fter investigative author Joe McGinniss, who's researching a book about Sarah Palin, rented the house right next door to the former Alaska governor's residence in Wasillla, Palin took to Facebook to send him a chilly "Welcome, Neighbor!" note. Palin asks McGinniss "what kind of material" he expects to get from "overlooking" her 9-year-old daughter's window; meanwhile, Glenn Beck has accused McGinniss of "stalking" Palin. Just who is Palin's new "neighbor from hell"?
Who is Joe McGinniss?
A sometimes-controversial writer best known for political nonfiction and "true crime" books. His first book, 1969's The Selling of the President, about the marketing of Richard Nixon, made him, at 26, the youngest author to hit the New York Times bestseller list. He famously forfeited a $1 million advance to report on the O.J. Simpson case, after sitting through the trial and declaring it a farce.
What's his Palin book about?
According to publisher Broadway Books, an imprint of Random House, the book (working title: Sarah Palin's Year of Living Dangerously) is an "investigative narrative of Sarah Palin's significance as both political and cultural phenomenon and as an embodiment of the contradictory forces that shaped Alaska as it moved into its second half-century as a state."
Has McGinniss written about Palin before?
Yes. In "Pipe Dreams," his April 2009 article in Condé Nast's Portfolio, McGinniss paints a picture of the Alaska governer as a self-serving politician who both promoted and blocked a $40 billion natural-gas pipeline project: "Sarah Palin had been a bare-knuckle backwoods populist," he wrote, "who’d built a career out of puffing up dragons she could then slay."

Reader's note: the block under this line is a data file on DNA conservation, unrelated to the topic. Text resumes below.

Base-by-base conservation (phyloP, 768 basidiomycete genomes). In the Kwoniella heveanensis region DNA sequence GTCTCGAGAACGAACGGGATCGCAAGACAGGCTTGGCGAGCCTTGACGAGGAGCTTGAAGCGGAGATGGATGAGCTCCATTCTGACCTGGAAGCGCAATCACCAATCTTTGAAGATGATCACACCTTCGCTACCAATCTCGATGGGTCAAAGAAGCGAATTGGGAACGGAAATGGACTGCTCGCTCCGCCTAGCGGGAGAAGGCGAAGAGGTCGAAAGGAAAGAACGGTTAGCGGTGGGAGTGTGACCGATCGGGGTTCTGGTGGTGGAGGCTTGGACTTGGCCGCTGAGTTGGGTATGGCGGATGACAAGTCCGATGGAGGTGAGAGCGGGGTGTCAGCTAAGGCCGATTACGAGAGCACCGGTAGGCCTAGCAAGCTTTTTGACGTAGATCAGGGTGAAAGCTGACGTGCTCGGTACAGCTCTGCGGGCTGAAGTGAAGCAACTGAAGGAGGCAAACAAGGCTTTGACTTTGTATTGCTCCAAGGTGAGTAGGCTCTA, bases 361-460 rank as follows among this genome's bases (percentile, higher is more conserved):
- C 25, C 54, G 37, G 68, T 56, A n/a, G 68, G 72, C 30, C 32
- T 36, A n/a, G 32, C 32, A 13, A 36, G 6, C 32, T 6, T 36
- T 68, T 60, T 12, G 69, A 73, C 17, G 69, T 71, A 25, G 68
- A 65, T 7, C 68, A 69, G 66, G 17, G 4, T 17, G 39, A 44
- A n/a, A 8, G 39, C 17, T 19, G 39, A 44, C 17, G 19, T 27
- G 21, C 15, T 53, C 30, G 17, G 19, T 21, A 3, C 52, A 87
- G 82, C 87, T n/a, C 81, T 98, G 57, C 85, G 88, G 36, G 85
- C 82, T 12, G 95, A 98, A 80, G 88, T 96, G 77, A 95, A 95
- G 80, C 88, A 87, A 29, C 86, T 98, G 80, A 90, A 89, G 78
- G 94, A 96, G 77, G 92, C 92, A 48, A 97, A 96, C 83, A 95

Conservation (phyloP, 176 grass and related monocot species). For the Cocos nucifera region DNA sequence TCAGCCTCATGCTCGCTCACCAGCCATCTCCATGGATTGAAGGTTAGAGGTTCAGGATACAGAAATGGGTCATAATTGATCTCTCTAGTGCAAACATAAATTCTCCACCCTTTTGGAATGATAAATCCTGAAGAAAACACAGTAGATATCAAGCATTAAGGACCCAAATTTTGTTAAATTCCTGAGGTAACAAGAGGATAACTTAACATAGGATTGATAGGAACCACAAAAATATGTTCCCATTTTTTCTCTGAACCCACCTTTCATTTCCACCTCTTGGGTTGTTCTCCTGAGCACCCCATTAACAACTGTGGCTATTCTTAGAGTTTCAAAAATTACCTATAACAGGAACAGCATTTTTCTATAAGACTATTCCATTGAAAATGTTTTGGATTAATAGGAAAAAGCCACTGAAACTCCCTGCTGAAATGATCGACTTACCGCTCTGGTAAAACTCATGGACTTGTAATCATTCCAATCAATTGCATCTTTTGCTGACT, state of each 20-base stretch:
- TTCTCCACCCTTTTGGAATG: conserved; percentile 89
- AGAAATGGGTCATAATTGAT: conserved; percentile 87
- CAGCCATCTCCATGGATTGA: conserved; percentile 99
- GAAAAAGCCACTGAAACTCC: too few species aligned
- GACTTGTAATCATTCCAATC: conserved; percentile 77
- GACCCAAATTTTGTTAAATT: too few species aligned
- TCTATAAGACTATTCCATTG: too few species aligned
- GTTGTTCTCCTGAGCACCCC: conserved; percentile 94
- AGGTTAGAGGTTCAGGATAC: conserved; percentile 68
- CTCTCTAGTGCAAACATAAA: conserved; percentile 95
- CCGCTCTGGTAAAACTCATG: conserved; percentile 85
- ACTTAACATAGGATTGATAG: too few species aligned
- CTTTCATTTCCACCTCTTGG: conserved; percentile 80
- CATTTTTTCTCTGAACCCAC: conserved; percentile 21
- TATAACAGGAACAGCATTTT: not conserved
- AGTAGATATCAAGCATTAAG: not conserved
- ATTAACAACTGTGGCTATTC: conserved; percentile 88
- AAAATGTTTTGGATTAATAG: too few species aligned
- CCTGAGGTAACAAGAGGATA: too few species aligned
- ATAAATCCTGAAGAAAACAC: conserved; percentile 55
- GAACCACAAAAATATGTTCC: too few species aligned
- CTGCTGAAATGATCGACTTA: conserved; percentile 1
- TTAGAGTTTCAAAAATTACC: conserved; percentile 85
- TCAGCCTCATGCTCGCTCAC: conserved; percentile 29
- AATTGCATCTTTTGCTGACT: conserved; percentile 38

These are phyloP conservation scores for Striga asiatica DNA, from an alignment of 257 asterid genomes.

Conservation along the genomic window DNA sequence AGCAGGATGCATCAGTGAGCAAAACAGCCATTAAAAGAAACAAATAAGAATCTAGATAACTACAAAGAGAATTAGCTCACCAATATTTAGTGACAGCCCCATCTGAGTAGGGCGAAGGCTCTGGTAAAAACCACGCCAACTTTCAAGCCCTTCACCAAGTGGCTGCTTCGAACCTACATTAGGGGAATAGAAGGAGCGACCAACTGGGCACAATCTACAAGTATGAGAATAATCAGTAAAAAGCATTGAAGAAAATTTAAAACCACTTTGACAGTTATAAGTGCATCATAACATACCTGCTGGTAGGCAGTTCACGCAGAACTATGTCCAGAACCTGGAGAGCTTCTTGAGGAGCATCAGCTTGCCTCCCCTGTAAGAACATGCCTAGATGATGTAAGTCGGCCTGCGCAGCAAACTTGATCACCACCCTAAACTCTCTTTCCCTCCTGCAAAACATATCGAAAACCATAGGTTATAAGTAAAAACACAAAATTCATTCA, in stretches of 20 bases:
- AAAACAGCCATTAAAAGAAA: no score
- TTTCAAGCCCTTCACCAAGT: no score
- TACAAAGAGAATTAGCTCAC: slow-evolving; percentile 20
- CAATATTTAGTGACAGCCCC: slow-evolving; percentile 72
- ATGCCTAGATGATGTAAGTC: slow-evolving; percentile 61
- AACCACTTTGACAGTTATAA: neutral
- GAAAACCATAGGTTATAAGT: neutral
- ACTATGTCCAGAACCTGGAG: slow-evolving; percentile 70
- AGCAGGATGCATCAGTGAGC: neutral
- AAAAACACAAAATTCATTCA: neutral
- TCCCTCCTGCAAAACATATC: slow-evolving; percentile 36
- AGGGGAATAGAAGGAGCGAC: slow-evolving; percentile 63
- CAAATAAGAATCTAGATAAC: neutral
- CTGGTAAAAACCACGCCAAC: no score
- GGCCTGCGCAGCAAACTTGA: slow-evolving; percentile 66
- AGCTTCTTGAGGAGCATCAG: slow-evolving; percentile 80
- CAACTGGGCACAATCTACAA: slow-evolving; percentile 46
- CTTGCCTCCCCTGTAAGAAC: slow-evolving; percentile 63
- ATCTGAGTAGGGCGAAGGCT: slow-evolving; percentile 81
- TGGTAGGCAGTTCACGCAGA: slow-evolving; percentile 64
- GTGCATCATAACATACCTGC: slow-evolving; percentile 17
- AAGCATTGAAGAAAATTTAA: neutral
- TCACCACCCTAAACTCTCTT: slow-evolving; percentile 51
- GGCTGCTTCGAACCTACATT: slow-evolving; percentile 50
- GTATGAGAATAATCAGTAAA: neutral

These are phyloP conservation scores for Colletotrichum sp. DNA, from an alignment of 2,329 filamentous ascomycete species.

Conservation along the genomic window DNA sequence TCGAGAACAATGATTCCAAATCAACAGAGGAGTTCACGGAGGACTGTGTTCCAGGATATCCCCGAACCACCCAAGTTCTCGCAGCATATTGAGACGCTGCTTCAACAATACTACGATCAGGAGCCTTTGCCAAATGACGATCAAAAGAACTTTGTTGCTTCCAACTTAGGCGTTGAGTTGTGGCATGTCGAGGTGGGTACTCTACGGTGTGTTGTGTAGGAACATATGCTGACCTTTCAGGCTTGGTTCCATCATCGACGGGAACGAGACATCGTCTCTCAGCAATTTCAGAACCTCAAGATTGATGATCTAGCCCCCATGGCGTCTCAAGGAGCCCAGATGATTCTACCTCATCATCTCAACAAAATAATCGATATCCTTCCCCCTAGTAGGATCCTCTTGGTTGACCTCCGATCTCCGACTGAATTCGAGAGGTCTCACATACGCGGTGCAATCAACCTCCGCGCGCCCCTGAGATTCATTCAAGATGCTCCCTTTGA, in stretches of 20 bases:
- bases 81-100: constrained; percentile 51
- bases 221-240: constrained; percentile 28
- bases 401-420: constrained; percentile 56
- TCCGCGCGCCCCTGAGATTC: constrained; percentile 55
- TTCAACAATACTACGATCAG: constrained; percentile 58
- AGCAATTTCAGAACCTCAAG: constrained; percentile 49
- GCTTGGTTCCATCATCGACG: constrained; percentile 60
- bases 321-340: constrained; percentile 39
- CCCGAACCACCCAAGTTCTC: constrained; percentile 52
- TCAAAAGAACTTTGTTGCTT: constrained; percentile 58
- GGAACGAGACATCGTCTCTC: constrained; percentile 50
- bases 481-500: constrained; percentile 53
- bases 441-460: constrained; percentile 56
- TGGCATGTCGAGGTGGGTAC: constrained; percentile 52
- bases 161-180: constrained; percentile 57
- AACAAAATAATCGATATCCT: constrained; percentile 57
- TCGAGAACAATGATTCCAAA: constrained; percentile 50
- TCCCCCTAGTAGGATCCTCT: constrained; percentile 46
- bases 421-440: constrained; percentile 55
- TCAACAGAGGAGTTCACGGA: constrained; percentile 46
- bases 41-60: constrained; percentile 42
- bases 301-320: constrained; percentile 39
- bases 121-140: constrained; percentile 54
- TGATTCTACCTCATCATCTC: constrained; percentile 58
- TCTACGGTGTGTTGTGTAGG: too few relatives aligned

Is he "stalking" Palin?
It depends on who you ask. Many commentators agree with Beck that renting a house 15 feet away from the Palins' lakeside property is a "really creepy" intrusion on Palin's privacy. Others say Palin is over-reacting, or even invading McGinniss' privacy. "No one in the media should reward Palin for this irresponsible and pathetic bullying," says The Washington Post's David Weigel. "Politicians don't have veto power over who gets to write about them, or how they research their stories, as long as they're within the bounds of the law." It's worth noting that McGinniss also bid about $59,999 in a 2009 eBay charity auction to have dinner with Palin, purportedly to "kick off the reporting" for his Palin book; he lost (or was frozen out, say some) to Palin "advocate" Cathy Maples.
Has McGinniss responded to Palin's "welcome" note?
Not directly. Random House pointed out that McGinniss has a long history with the state, noting his "classic book about Alaska" Going to Extremes (1980), and promised Palin that "McGinniss will be highly respectful of his subject's privacy as he investigates her public activities." McGinniss' son, Joe McGinniss, Jr., also replied to Palin's note with a statement (taken at face value by some conservative commentators) that his father was just following his heart: "He's convinced that Todd will step aside and when the time is right, he'll be there, right next door, to pick up the pieces."
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